Monday, February 7, 2011

Funding: Part 1

Last week, I got some interesting news. Apparently Asians are not an underrepresented minority at my university. Hmmm. Also, we outnumber other minority populations such as Blacks/African-Americans and Hispanics/Latinos at the university because they are considered underrepresented. This brings into the question of what actually qualifies as an Asian that is underrepresented versus an Asian that is not underrepresented. As a Filipina, I was sure that I would be somewhat in the minority in research. But maybe that is based on more observation that statistics.

Now, what if someone that is Nepalese, Tibetan, Cambodian, or Burmese tries to apply for funding under a Diversity category. Certainly the categorization of "Asian" would still exclude them if the same representation statistics were applied. But, just how many of each of these ethnicities are actually represented among the U.S. university population. I would think that the number of other Asian populations, such as those from India, Japan, South Korea, and China (those countries that are likely greater represented), would probably skew the actual amount of ethnically diverse Asians that are in universities. So what about the rest of the minority within the minority? Should there be a breakdown of ethnic populations to ensure better representation and better chances at opportunities for diversity funding? Or would this just be another complicated addition as a result of political correctness? Does it really matter? Could one make a case for just how underrepresented their particular ethnicity is within the university? Should one?

Wednesday, February 2, 2011

The Virtual Classroom

An amazing thing happened today. Despite a crippling snowstorm that shut down the university, students were able to participate in classes from home with their instructors, who were also snowed in and homebound. Back in the day, this would have been impossible. Students would be cheering and running around in the snow drifts, sledding, making snowmen and snow angels. Professors would be wondering how to make up the class days. But thanks to modern technology, the learning environment has extended beyond the traditional classroom.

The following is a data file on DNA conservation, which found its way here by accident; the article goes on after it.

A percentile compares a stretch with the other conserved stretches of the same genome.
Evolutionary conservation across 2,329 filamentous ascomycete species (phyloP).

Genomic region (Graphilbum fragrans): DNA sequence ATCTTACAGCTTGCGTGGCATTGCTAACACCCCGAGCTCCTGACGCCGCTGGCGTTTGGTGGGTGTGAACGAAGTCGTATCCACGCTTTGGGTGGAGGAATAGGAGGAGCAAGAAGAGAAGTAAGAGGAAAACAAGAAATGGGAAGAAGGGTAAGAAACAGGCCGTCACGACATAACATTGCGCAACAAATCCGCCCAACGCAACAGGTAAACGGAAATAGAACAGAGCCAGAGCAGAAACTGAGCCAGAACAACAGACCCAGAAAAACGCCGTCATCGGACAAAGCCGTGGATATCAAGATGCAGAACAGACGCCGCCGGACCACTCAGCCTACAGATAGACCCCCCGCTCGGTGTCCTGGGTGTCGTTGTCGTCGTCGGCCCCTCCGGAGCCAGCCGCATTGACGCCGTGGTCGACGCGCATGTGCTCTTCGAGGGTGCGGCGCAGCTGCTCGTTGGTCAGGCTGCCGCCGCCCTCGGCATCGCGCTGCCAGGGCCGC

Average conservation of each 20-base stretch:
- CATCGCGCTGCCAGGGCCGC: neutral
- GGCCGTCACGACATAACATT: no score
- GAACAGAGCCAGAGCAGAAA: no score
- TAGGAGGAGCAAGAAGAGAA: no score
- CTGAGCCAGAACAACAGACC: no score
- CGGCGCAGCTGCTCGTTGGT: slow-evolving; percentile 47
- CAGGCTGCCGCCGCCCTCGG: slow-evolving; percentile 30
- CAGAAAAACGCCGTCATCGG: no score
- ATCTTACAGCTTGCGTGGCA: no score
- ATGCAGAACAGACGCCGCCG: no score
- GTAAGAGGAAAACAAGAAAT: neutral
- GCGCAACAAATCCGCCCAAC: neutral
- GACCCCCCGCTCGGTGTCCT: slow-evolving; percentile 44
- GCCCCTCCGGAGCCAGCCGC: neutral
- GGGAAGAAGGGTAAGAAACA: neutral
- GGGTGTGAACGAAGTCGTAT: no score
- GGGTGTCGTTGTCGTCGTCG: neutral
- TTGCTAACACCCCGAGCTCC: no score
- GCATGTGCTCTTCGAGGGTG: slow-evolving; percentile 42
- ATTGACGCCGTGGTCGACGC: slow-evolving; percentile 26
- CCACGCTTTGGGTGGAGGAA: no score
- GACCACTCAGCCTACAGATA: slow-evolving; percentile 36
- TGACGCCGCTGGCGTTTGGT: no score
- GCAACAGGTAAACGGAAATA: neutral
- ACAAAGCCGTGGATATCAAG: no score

I was in class today with someone in Kentucky, a few people in Missouri, and I was in Texas. Imagine the possibilities of having class with people all over the world. I'm sure people have imagined this. There are virtual classrooms that connect learners locally, nationally, and globally. I wonder what that will do to the actual institution of a university. Sure, researchers will still need to have labs and equipment. But will the students still need to file into that immense classroom and listen to their lectures at specified times? Will students need a physical library to sift through information, papers, and reference materials? I am able to access my university's library from my computer. While it isn't always the perfect solution (I still have to pay to have older, non-digital papers scanned and emailed to me), it literally puts thousands of journals at my fingertips.

Perhaps the future of learning is in the virtual classroom. There will be no more hallowed halls. No more lecterns. No more boundaries. No more limitations on who can listen, who can speak, and who can learn.

Organization.... key. Unfortunately, I think that my mind is trying to move a mile a minute these days. I settle on one concept or thought, and then another creeps in to take its place and wipe any prior ideas out of my mind. Now, that isn't fair. On the upside, I've come up with some good ideas this way, as long as I have the time to write it down before it gets replaced by another thing. Sometimes, multi-tasking is a godsend. Other times, it's a nightmare.

So back to this organization thing. I've gotten this program called Evernote. It's actually been great for taking notes during my distance classes. Also, if I'm in the middle of nowhere, I can still access the program and jot down some ideas and thoughts using the mobile app version. I can take pictures, do voice recordings, screen capture. It's pretty nifty. And I can tag notes so that, for example, I can look up notes based on my classes, or dissertation ideas, or conversations with my advisor. It's free for a limited amount of data. But I figure, I haven't used up my quota in the past couple of weeks of intensive note taking, so I probably won't need to expand.

On the non-school related side, I've used it for other memorable items, like wines I like or recipes. So all in all, a worthy investment for the student. And I really didn't have to invest much at all in it. Just a bit of time to download.